Douglas, Jungen, Magor + Wall
They have been filming quietly around town: Hogan’s Alley, The Sea Wall, East Cordova, up to the Okanagan, back down to Kits Point. Curiosity has been surging and now, finally, the release date is here. PBS has just screened the Vancouver episode of their Peabody-award winning series: Art in the Twenty-First Century.
“Art 21,” says narrator Claire Danes, “travels the globe to present some of the most innovative artists today.” So far, the series has featured Chicago, Mexico City, LA and now Vancouver.
The Art 21 lens on our ‘small and tightly-knit’ Vancouver features some of our city’s remarkable artists: Stan Douglas, Brian Jungen, Liz Magor and Jeff Wall. We often don’t realize the massive reputations that some Vancouver artists have developed worldwide.
In an interview with Canadian Art magazine, Tina Kukielski – Executive Director of Art21 – explained why they chose Vancouver as an early focus. “Vancouver has long been on our radar at ART21. We were finding that the city was assuming more prominence of place because of a group of internationally recognized artists that call that city home. With all the talent there, it’s hard to ignore!”
It is a fascinating film, beautifully directed by Pamela Mason Wagner. Art21 gives us an intimate view of Magor, Douglas, Jungen, then Wall interacting with the city before retreating to the intricacies of their studio work.
Here is a short preview:
Some of the insights we glean from the artists:
• “What I like about Vancouver is the fact that it’s on the edge of the continent. If I look west, I know it’s empty. I call it breathing space.”
• “I’m seeking that place where my brain stops spinning around and stops wanting things that I don’t have, so that I can follow this very faint thread that I’m laying down as to what each sculpture is supposed to be.”
• “Maintaining the conditions that are good for this kind of not very logical, not rational, uncalled for, nobody’s asking me to do this. I’m barely asking me to do this. So, to maintain that over years, I’ve really tried to overlook the relationships between my making of something and it’s journey out to exhibition. I don’t want images of people liking or not liking. I don’t want to know about it.”
• “I would be surprised if 99% of the artists you talk to don’t say ‘death really interests me.’ Part of the work of being an artist is that you are always contemplating the beginning of something and the end of something. There’s a whole bunch of births and deaths everyday in the studio. Some people sort of die before they do die. They die while they’re still alive.”
• “I’m an artist and history is one thing I use to make what I make.”
• “I make my work so I can see it. One major function of art is to allow us to see things we think we know in a different way.”
• “The fact that we can’t really understand each other, that we’re kind of locked inside our brains, this is something which I take as a starting point.”
• “History does not repeat itself. Things do come back, symptoms do recur, but often because what caused them in the first place never went away. In my work, I want to go back to look at these possibilities of what if it did not work out the way it did. So, looking forward, looking back, I always want to consider that the thing we have is not necessary, it’s not the only way things could possibly be.”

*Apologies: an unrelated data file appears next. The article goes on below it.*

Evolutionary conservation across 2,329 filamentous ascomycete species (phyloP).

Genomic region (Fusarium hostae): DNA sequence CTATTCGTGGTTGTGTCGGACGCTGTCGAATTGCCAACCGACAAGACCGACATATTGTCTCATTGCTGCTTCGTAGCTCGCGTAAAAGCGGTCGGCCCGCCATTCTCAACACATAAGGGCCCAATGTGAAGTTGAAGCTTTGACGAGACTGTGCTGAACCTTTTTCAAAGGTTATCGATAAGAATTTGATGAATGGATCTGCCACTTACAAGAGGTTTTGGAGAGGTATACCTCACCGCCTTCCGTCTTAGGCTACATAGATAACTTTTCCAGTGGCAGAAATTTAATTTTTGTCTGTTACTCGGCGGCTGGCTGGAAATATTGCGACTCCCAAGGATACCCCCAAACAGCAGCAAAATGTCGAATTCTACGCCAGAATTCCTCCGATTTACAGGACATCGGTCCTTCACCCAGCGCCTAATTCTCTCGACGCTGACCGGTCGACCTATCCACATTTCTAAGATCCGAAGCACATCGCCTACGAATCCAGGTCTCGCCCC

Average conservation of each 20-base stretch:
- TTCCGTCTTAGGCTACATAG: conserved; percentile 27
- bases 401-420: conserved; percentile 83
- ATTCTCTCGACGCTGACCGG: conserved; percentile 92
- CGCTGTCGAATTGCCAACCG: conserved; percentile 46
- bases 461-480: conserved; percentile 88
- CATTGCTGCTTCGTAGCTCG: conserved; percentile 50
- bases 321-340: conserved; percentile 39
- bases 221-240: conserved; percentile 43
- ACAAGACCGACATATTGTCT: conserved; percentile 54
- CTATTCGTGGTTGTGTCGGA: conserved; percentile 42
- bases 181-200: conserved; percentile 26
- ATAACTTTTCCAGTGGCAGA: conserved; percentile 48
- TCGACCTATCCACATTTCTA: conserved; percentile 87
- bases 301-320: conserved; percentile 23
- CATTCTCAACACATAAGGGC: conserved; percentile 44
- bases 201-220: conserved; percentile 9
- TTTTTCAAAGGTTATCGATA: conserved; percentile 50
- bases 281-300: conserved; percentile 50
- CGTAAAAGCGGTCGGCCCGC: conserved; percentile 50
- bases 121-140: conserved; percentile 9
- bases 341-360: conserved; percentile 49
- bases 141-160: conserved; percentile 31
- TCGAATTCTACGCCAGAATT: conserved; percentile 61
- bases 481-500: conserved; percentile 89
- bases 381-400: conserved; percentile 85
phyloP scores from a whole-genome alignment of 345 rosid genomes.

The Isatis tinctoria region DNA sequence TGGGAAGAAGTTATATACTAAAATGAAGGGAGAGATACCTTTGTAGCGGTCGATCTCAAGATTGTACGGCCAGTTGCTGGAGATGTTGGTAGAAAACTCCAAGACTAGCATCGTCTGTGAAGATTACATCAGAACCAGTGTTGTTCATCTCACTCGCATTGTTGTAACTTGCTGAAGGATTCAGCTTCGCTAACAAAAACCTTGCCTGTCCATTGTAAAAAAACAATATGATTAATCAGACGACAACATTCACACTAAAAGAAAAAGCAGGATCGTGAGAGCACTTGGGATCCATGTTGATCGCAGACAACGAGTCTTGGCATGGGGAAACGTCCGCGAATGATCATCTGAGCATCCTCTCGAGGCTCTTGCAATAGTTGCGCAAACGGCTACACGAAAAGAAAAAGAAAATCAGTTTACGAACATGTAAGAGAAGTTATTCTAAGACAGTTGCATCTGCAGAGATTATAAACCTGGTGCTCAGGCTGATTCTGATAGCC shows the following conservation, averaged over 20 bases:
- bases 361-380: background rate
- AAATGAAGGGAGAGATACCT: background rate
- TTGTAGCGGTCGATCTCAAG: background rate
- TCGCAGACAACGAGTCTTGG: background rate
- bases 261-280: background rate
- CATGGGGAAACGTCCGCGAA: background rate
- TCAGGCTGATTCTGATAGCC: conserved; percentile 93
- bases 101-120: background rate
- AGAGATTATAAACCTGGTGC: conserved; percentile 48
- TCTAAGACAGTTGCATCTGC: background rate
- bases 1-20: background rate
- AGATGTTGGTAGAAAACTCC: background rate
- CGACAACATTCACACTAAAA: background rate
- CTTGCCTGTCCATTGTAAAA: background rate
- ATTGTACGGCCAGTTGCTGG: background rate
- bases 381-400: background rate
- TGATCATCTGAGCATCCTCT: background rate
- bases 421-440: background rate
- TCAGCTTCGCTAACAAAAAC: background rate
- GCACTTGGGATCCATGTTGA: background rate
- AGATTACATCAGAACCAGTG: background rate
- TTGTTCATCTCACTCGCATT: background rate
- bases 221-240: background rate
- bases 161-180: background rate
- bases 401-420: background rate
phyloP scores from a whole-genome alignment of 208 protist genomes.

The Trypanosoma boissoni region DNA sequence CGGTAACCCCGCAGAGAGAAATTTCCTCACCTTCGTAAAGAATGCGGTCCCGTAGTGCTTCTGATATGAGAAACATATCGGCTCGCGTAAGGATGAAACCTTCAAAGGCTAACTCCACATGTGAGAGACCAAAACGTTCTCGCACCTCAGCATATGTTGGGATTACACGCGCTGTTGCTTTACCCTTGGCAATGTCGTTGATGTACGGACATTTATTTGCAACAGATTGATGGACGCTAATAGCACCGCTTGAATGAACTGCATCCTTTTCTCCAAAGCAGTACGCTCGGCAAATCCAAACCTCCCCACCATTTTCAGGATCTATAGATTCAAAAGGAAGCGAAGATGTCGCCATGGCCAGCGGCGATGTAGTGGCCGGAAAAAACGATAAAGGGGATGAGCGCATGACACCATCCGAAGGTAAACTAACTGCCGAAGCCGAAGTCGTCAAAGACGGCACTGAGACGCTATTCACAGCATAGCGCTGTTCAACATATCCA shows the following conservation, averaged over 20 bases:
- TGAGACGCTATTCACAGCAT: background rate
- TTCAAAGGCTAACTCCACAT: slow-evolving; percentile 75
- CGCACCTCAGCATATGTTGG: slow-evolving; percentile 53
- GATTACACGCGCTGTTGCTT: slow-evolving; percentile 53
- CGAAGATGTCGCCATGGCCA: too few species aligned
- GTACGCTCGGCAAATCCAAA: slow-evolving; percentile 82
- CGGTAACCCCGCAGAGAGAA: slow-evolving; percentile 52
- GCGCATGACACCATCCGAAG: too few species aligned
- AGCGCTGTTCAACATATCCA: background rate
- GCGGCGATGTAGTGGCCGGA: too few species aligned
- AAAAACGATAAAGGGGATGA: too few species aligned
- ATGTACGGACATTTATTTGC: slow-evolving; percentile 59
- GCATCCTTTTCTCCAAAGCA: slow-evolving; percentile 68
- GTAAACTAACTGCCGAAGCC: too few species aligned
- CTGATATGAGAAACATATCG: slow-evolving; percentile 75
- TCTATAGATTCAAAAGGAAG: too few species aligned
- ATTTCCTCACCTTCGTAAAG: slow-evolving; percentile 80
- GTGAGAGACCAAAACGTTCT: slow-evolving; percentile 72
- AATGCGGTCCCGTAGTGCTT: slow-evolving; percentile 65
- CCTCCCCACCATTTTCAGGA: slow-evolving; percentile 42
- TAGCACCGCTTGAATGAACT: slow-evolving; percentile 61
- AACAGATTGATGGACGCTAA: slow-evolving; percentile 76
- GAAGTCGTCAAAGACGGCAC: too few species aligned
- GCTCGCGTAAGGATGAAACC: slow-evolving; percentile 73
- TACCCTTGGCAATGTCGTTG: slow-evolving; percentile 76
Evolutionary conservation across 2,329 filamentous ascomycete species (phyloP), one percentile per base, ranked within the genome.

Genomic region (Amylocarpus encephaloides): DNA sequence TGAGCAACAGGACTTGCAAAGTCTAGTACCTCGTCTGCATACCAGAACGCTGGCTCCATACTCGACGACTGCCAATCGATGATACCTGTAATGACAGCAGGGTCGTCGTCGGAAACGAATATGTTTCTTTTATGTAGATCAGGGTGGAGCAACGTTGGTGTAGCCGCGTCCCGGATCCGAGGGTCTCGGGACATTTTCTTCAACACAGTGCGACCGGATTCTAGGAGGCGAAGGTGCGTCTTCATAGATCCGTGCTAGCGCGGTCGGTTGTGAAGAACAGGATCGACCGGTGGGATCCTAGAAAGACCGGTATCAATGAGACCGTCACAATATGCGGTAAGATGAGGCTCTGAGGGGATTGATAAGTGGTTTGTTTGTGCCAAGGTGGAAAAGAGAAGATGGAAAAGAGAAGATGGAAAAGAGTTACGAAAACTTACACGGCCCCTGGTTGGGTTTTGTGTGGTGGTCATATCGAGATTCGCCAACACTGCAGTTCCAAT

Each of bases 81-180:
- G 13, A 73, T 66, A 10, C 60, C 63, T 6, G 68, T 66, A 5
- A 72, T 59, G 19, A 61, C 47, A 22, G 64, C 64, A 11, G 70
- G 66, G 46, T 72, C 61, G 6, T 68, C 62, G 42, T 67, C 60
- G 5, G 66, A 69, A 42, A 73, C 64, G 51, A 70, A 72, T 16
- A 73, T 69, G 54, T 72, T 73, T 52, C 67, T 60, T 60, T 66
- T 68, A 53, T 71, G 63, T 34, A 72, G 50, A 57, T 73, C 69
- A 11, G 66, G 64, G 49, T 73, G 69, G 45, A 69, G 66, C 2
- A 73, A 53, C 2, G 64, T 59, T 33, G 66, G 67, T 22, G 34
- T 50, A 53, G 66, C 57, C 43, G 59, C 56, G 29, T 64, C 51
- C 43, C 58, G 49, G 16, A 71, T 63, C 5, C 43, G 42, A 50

• “If you ask any Native Indian person: ‘where you from?’ They wouldn’t really say the city they happen to be living in. They would say where their blood relations are.”
• “My folks died when I was seven, so I just kind of buried myself in my imagination. I use to make artwork because I thought I could hide behind it, and that turned out not to be the case. My artwork became so tied up with my identity, especially as a Native Canadian, that it was almost impossible to talk about my artwork without my identity.”
• “I’ve always also really liked modern furniture. So, I kind of used those chairs to make these drums, give them a life other than as utilitarian furniture, right? Kind of give them a voice.”
• “I don’t have an idea of what it looks like in my head. It will be finished when it feels finished.”
• ” I have mixed feelings about Vancouver. And I feel like when I’m working here, I’m working out of those feelings and I can never really tell what’s got the upper hand at any given moment. And I’d like to think that somehow the pictures I’ve done have that in them.”
• “Photographs have a beautiful, molecular, granular surface that both shows itself and hides itself in the image it makes. So, there are qualities that are revealed in photography when it gets larger.”
• “You can shoot hundreds of pictures of the same thing and one of them is always different from all the others. It just is the way it goes. And that picture discloses something that wasn’t in the plan.”
• “Supposing it flashed into my mind this image of the ocean, for no reason – like a daydream or a moment of imagination. When you have flashes like that, they only last just an amazingly short amount of time and they’re gone. But, you remember them. They set off a photographic possibility. For me, there is something called a picture that is there all the time. I’m always searching for that picture, the next one.”
Below, you’ll find a link to the full PBS video. How proud we can feel to see our city and four of its talented artists being celebrated. It is another reminder for us to nurture our emerging artists and to appreciate the great talent we have right here at home.
Written by Elizabeth Newton